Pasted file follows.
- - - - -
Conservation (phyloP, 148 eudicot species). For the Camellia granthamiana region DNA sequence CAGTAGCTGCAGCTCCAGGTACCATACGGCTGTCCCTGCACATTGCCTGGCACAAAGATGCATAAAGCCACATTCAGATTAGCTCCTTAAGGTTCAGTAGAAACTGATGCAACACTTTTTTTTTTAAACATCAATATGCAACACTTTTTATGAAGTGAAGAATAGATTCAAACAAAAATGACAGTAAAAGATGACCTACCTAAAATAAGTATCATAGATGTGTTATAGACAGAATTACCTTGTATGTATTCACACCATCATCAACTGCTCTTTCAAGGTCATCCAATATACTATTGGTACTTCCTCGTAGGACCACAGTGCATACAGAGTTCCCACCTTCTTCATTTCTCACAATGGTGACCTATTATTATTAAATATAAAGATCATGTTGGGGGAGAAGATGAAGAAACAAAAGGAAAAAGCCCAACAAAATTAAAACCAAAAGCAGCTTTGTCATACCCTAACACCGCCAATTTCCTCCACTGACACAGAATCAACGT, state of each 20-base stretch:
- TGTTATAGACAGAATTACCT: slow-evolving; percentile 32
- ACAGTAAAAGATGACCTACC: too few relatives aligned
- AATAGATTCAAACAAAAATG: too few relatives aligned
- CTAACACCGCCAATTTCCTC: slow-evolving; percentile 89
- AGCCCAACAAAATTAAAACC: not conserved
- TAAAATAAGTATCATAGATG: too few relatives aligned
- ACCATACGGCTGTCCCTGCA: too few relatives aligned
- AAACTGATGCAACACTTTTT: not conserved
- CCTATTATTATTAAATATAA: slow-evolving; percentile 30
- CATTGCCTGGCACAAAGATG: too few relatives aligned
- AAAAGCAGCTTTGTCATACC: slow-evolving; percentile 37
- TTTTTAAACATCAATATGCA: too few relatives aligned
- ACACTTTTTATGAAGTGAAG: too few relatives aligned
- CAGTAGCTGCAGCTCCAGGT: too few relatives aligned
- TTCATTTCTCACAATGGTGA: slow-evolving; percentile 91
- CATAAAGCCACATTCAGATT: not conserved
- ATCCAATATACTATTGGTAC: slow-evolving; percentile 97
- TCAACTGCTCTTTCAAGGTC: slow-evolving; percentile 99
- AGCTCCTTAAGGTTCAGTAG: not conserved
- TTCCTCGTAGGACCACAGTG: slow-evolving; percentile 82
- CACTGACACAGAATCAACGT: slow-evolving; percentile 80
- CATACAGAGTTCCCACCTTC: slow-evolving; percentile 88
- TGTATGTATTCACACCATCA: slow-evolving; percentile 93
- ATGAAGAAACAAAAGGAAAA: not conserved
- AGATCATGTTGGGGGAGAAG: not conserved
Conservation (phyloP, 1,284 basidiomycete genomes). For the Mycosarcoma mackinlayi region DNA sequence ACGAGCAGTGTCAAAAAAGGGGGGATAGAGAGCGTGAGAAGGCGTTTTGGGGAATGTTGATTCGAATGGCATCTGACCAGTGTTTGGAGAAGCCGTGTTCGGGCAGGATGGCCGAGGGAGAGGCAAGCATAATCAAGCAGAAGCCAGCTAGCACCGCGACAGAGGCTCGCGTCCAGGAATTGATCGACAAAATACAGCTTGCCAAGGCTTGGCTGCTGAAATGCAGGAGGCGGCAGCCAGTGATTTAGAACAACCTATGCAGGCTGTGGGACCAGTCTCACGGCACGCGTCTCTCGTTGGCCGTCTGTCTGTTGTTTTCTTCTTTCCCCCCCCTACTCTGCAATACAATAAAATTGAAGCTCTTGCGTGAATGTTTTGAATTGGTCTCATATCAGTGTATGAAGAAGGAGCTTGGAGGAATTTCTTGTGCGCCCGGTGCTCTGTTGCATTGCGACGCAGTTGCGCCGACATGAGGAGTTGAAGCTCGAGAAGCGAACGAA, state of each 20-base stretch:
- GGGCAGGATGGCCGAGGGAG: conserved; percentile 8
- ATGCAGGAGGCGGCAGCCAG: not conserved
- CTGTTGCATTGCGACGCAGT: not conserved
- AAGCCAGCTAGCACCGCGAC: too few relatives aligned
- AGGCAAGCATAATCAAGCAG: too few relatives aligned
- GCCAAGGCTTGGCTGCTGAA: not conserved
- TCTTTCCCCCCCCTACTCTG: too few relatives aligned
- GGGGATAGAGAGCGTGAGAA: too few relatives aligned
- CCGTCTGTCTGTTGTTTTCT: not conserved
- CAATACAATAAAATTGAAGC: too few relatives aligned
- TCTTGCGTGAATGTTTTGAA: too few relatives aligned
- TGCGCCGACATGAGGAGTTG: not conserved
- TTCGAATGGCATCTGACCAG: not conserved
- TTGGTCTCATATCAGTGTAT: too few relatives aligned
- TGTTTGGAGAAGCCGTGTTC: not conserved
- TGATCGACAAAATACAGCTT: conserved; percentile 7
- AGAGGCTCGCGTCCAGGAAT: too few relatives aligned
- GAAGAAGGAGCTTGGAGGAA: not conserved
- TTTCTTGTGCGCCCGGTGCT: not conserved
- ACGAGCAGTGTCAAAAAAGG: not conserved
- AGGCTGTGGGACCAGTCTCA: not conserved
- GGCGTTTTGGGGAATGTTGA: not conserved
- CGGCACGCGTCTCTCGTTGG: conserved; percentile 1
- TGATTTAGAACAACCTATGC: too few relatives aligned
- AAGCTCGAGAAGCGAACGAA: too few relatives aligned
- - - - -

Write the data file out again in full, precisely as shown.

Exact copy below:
Conservation (phyloP, 148 eudicot species). For the Camellia granthamiana region DNA sequence CAGTAGCTGCAGCTCCAGGTACCATACGGCTGTCCCTGCACATTGCCTGGCACAAAGATGCATAAAGCCACATTCAGATTAGCTCCTTAAGGTTCAGTAGAAACTGATGCAACACTTTTTTTTTTAAACATCAATATGCAACACTTTTTATGAAGTGAAGAATAGATTCAAACAAAAATGACAGTAAAAGATGACCTACCTAAAATAAGTATCATAGATGTGTTATAGACAGAATTACCTTGTATGTATTCACACCATCATCAACTGCTCTTTCAAGGTCATCCAATATACTATTGGTACTTCCTCGTAGGACCACAGTGCATACAGAGTTCCCACCTTCTTCATTTCTCACAATGGTGACCTATTATTATTAAATATAAAGATCATGTTGGGGGAGAAGATGAAGAAACAAAAGGAAAAAGCCCAACAAAATTAAAACCAAAAGCAGCTTTGTCATACCCTAACACCGCCAATTTCCTCCACTGACACAGAATCAACGT, state of each 20-base stretch:
- TGTTATAGACAGAATTACCT: slow-evolving; percentile 32
- ACAGTAAAAGATGACCTACC: too few relatives aligned
- AATAGATTCAAACAAAAATG: too few relatives aligned
- CTAACACCGCCAATTTCCTC: slow-evolving; percentile 89
- AGCCCAACAAAATTAAAACC: not conserved
- TAAAATAAGTATCATAGATG: too few relatives aligned
- ACCATACGGCTGTCCCTGCA: too few relatives aligned
- AAACTGATGCAACACTTTTT: not conserved
- CCTATTATTATTAAATATAA: slow-evolving; percentile 30
- CATTGCCTGGCACAAAGATG: too few relatives aligned
- AAAAGCAGCTTTGTCATACC: slow-evolving; percentile 37
- TTTTTAAACATCAATATGCA: too few relatives aligned
- ACACTTTTTATGAAGTGAAG: too few relatives aligned
- CAGTAGCTGCAGCTCCAGGT: too few relatives aligned
- TTCATTTCTCACAATGGTGA: slow-evolving; percentile 91
- CATAAAGCCACATTCAGATT: not conserved
- ATCCAATATACTATTGGTAC: slow-evolving; percentile 97
- TCAACTGCTCTTTCAAGGTC: slow-evolving; percentile 99
- AGCTCCTTAAGGTTCAGTAG: not conserved
- TTCCTCGTAGGACCACAGTG: slow-evolving; percentile 82
- CACTGACACAGAATCAACGT: slow-evolving; percentile 80
- CATACAGAGTTCCCACCTTC: slow-evolving; percentile 88
- TGTATGTATTCACACCATCA: slow-evolving; percentile 93
- ATGAAGAAACAAAAGGAAAA: not conserved
- AGATCATGTTGGGGGAGAAG: not conserved
Conservation (phyloP, 1,284 basidiomycete genomes). For the Mycosarcoma mackinlayi region DNA sequence ACGAGCAGTGTCAAAAAAGGGGGGATAGAGAGCGTGAGAAGGCGTTTTGGGGAATGTTGATTCGAATGGCATCTGACCAGTGTTTGGAGAAGCCGTGTTCGGGCAGGATGGCCGAGGGAGAGGCAAGCATAATCAAGCAGAAGCCAGCTAGCACCGCGACAGAGGCTCGCGTCCAGGAATTGATCGACAAAATACAGCTTGCCAAGGCTTGGCTGCTGAAATGCAGGAGGCGGCAGCCAGTGATTTAGAACAACCTATGCAGGCTGTGGGACCAGTCTCACGGCACGCGTCTCTCGTTGGCCGTCTGTCTGTTGTTTTCTTCTTTCCCCCCCCTACTCTGCAATACAATAAAATTGAAGCTCTTGCGTGAATGTTTTGAATTGGTCTCATATCAGTGTATGAAGAAGGAGCTTGGAGGAATTTCTTGTGCGCCCGGTGCTCTGTTGCATTGCGACGCAGTTGCGCCGACATGAGGAGTTGAAGCTCGAGAAGCGAACGAA, state of each 20-base stretch:
- GGGCAGGATGGCCGAGGGAG: conserved; percentile 8
- ATGCAGGAGGCGGCAGCCAG: not conserved
- CTGTTGCATTGCGACGCAGT: not conserved
- AAGCCAGCTAGCACCGCGAC: too few relatives aligned
- AGGCAAGCATAATCAAGCAG: too few relatives aligned
- GCCAAGGCTTGGCTGCTGAA: not conserved
- TCTTTCCCCCCCCTACTCTG: too few relatives aligned
- GGGGATAGAGAGCGTGAGAA: too few relatives aligned
- CCGTCTGTCTGTTGTTTTCT: not conserved
- CAATACAATAAAATTGAAGC: too few relatives aligned
- TCTTGCGTGAATGTTTTGAA: too few relatives aligned
- TGCGCCGACATGAGGAGTTG: not conserved
- TTCGAATGGCATCTGACCAG: not conserved
- TTGGTCTCATATCAGTGTAT: too few relatives aligned
- TGTTTGGAGAAGCCGTGTTC: not conserved
- TGATCGACAAAATACAGCTT: conserved; percentile 7
- AGAGGCTCGCGTCCAGGAAT: too few relatives aligned
- GAAGAAGGAGCTTGGAGGAA: not conserved
- TTTCTTGTGCGCCCGGTGCT: not conserved
- ACGAGCAGTGTCAAAAAAGG: not conserved
- AGGCTGTGGGACCAGTCTCA: not conserved
- GGCGTTTTGGGGAATGTTGA: not conserved
- CGGCACGCGTCTCTCGTTGG: conserved; percentile 1
- TGATTTAGAACAACCTATGC: too few relatives aligned
- AAGCTCGAGAAGCGAACGAA: too few relatives aligned